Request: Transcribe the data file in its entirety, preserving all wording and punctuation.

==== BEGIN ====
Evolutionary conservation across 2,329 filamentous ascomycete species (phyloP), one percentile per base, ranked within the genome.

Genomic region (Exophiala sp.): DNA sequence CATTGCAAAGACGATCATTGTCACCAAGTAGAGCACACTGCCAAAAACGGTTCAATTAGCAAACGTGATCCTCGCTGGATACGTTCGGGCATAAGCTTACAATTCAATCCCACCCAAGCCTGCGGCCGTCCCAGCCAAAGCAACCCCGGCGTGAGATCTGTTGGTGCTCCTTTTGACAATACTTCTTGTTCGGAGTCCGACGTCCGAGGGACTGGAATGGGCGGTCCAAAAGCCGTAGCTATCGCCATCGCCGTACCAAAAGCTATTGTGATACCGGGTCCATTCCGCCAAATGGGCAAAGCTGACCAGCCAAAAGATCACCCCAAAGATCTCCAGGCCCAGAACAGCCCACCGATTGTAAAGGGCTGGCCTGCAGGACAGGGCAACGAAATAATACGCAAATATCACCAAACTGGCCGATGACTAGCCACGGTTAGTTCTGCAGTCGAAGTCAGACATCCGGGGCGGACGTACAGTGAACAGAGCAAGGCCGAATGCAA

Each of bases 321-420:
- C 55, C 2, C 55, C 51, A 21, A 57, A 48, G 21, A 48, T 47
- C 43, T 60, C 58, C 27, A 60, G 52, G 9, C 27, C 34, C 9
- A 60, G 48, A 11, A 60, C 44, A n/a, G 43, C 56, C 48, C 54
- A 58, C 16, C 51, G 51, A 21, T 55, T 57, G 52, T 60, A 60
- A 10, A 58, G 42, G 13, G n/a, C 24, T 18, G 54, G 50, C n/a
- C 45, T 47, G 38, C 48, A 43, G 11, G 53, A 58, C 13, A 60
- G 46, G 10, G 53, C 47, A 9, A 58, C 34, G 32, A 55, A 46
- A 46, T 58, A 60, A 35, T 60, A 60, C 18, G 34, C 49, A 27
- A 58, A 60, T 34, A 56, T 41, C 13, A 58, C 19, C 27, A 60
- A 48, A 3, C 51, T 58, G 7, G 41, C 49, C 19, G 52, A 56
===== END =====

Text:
Evolutionary conservation across 2,329 filamentous ascomycete species (phyloP), one percentile per base, ranked within the genome.

Genomic region (Exophiala sp.): DNA sequence CATTGCAAAGACGATCATTGTCACCAAGTAGAGCACACTGCCAAAAACGGTTCAATTAGCAAACGTGATCCTCGCTGGATACGTTCGGGCATAAGCTTACAATTCAATCCCACCCAAGCCTGCGGCCGTCCCAGCCAAAGCAACCCCGGCGTGAGATCTGTTGGTGCTCCTTTTGACAATACTTCTTGTTCGGAGTCCGACGTCCGAGGGACTGGAATGGGCGGTCCAAAAGCCGTAGCTATCGCCATCGCCGTACCAAAAGCTATTGTGATACCGGGTCCATTCCGCCAAATGGGCAAAGCTGACCAGCCAAAAGATCACCCCAAAGATCTCCAGGCCCAGAACAGCCCACCGATTGTAAAGGGCTGGCCTGCAGGACAGGGCAACGAAATAATACGCAAATATCACCAAACTGGCCGATGACTAGCCACGGTTAGTTCTGCAGTCGAAGTCAGACATCCGGGGCGGACGTACAGTGAACAGAGCAAGGCCGAATGCAA

Each of bases 321-420:
- C 55, C 2, C 55, C 51, A 21, A 57, A 48, G 21, A 48, T 47
- C 43, T 60, C 58, C 27, A 60, G 52, G 9, C 27, C 34, C 9
- A 60, G 48, A 11, A 60, C 44, A n/a, G 43, C 56, C 48, C 54
- A 58, C 16, C 51, G 51, A 21, T 55, T 57, G 52, T 60, A 60
- A 10, A 58, G 42, G 13, G n/a, C 24, T 18, G 54, G 50, C n/a
- C 45, T 47, G 38, C 48, A 43, G 11, G 53, A 58, C 13, A 60
- G 46, G 10, G 53, C 47, A 9, A 58, C 34, G 32, A 55, A 46
- A 46, T 58, A 60, A 35, T 60, A 60, C 18, G 34, C 49, A 27
- A 58, A 60, T 34, A 56, T 41, C 13, A 58, C 19, C 27, A 60
- A 48, A 3, C 51, T 58, G 7, G 41, C 49, C 19, G 52, A 56